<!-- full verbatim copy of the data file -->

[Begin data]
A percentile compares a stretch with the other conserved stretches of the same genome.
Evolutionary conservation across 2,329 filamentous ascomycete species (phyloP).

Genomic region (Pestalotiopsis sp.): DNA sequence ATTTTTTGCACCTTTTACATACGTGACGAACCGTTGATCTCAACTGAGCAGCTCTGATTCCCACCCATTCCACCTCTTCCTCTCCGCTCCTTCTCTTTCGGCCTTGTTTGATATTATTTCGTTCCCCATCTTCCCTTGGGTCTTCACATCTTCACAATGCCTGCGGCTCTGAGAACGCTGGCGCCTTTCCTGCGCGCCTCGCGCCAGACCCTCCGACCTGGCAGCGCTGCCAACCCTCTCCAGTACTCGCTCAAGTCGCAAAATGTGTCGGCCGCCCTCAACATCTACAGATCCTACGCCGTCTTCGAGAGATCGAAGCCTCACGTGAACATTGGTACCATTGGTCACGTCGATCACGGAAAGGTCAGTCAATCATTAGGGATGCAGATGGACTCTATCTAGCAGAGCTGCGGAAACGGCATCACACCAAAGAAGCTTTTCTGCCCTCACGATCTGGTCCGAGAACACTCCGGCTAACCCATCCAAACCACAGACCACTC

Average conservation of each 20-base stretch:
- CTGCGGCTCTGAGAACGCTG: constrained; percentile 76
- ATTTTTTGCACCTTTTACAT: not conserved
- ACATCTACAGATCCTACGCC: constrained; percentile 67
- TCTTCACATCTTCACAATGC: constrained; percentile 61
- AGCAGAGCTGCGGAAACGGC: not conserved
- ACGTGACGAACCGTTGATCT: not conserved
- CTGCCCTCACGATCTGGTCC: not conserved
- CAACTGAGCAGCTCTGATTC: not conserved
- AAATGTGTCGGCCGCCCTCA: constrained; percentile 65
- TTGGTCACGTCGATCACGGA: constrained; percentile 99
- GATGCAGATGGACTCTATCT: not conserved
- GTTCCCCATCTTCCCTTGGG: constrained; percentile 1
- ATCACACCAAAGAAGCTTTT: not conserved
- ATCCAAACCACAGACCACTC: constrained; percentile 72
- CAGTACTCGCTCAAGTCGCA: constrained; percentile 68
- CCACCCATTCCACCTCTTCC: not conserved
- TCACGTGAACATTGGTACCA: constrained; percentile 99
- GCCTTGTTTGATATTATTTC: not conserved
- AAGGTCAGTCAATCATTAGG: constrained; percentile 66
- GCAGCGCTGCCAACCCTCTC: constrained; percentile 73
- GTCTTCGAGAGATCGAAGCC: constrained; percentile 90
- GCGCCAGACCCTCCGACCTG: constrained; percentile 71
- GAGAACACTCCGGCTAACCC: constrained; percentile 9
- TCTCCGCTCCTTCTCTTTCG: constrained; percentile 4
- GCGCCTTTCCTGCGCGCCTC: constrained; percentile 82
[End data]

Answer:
A percentile compares a stretch with the other conserved stretches of the same genome.
Evolutionary conservation across 2,329 filamentous ascomycete species (phyloP).

Genomic region (Pestalotiopsis sp.): DNA sequence ATTTTTTGCACCTTTTACATACGTGACGAACCGTTGATCTCAACTGAGCAGCTCTGATTCCCACCCATTCCACCTCTTCCTCTCCGCTCCTTCTCTTTCGGCCTTGTTTGATATTATTTCGTTCCCCATCTTCCCTTGGGTCTTCACATCTTCACAATGCCTGCGGCTCTGAGAACGCTGGCGCCTTTCCTGCGCGCCTCGCGCCAGACCCTCCGACCTGGCAGCGCTGCCAACCCTCTCCAGTACTCGCTCAAGTCGCAAAATGTGTCGGCCGCCCTCAACATCTACAGATCCTACGCCGTCTTCGAGAGATCGAAGCCTCACGTGAACATTGGTACCATTGGTCACGTCGATCACGGAAAGGTCAGTCAATCATTAGGGATGCAGATGGACTCTATCTAGCAGAGCTGCGGAAACGGCATCACACCAAAGAAGCTTTTCTGCCCTCACGATCTGGTCCGAGAACACTCCGGCTAACCCATCCAAACCACAGACCACTC

Average conservation of each 20-base stretch:
- CTGCGGCTCTGAGAACGCTG: constrained; percentile 76
- ATTTTTTGCACCTTTTACAT: not conserved
- ACATCTACAGATCCTACGCC: constrained; percentile 67
- TCTTCACATCTTCACAATGC: constrained; percentile 61
- AGCAGAGCTGCGGAAACGGC: not conserved
- ACGTGACGAACCGTTGATCT: not conserved
- CTGCCCTCACGATCTGGTCC: not conserved
- CAACTGAGCAGCTCTGATTC: not conserved
- AAATGTGTCGGCCGCCCTCA: constrained; percentile 65
- TTGGTCACGTCGATCACGGA: constrained; percentile 99
- GATGCAGATGGACTCTATCT: not conserved
- GTTCCCCATCTTCCCTTGGG: constrained; percentile 1
- ATCACACCAAAGAAGCTTTT: not conserved
- ATCCAAACCACAGACCACTC: constrained; percentile 72
- CAGTACTCGCTCAAGTCGCA: constrained; percentile 68
- CCACCCATTCCACCTCTTCC: not conserved
- TCACGTGAACATTGGTACCA: constrained; percentile 99
- GCCTTGTTTGATATTATTTC: not conserved
- AAGGTCAGTCAATCATTAGG: constrained; percentile 66
- GCAGCGCTGCCAACCCTCTC: constrained; percentile 73
- GTCTTCGAGAGATCGAAGCC: constrained; percentile 90
- GCGCCAGACCCTCCGACCTG: constrained; percentile 71
- GAGAACACTCCGGCTAACCC: constrained; percentile 9
- TCTCCGCTCCTTCTCTTTCG: constrained; percentile 4
- GCGCCTTTCCTGCGCGCCTC: constrained; percentile 82